Any type of witness testimony has the potential to make or break a case, depending on what type of information is offered. The one drawback with such witnesses is the unpredictability with the testimony. But with an expert witness, there’s the added advantage of knowing in advance what type of insights or knowledge will be provided. They can also play an important role in the positive outcome of a case. Here are four ways an expert witness may be able to help achieve this goal.

1. Expert Testimony Has a History of Being Effective

Research suggests expert testimony in jury trials tends to be effective, mainly because of the credibility such witnesses offer. Expert testimony, particularly from individuals with an ability to simplify jargon, is typically viewed as convincing and persuasive. It’s also effective because it can get through to the jury in a way that’s clear and concise.

2. An Expert Witness May Help Facilitate Settlements

The goal with some cases is to reach an acceptable settlement without going to court. Yet the negotiation process can sometimes drag on for many months or even years. In some cases, however, just the mention that an expert witness is prepared to testify can convince the other party to make more of an effort to settle.

3. Expert Witnesses Can Help Both Sides In a Case

There’s a common misconception that only defense attorneys hire expert witnesses. In reality, this is far from the truth. There are plenty of instances where an expert witness has been able to help both plaintiffs and defendants. Anytime the facts can be made clear, no matter what side of the case a witness is supporting, a good impression can be made on a jury by a well-prepared and knowledgeable expert.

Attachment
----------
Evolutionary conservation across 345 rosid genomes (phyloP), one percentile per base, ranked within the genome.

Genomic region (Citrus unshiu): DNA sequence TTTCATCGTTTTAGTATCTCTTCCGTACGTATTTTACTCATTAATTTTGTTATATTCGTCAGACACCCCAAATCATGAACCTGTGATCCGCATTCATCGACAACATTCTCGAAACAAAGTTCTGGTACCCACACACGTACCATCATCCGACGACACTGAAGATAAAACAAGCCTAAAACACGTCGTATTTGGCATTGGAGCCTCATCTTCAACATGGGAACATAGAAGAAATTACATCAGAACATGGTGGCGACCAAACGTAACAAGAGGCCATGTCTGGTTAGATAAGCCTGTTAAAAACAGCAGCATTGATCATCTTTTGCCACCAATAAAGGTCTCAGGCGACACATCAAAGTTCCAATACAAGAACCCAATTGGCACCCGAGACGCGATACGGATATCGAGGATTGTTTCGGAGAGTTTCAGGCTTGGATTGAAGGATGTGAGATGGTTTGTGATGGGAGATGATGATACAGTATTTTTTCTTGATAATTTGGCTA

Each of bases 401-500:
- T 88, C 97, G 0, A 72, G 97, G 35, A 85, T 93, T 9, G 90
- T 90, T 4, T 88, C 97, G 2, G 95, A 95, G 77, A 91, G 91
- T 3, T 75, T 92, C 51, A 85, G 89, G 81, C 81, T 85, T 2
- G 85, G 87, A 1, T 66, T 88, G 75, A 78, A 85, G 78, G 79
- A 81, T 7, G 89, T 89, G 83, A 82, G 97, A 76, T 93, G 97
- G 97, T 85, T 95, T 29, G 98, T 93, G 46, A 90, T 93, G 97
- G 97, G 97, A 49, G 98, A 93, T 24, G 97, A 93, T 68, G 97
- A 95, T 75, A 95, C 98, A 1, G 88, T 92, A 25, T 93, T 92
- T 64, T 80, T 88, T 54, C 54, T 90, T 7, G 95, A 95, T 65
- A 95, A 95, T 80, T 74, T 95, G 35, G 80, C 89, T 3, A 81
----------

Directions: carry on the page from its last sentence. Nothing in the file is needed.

4. An Expert Witness Is Often Seen as Objective

With typical witnesses called to testify in cases, including ones financially based, there’s usually the assumption these individuals automatically favor one side or the other, especially if they have some type of connection to one or more parties. This can make it easier to discredit testimonies perceived as being biased. An expert witness, however, is more likely to be viewed as being objective, which can add more weight to their testimony.

With banking and financial matters, expert witness testimony can be especially beneficial from a witness with a broader range of knowledge and experience. This can allow for more insights with cases that may have multiple factors. With an investment fraud case, for instance, it may help to have an understanding of how retirement accounts are normally set up. With other cases of this nature, knowledge of the stock market may be helpful if other types of investment methods have been called into question.

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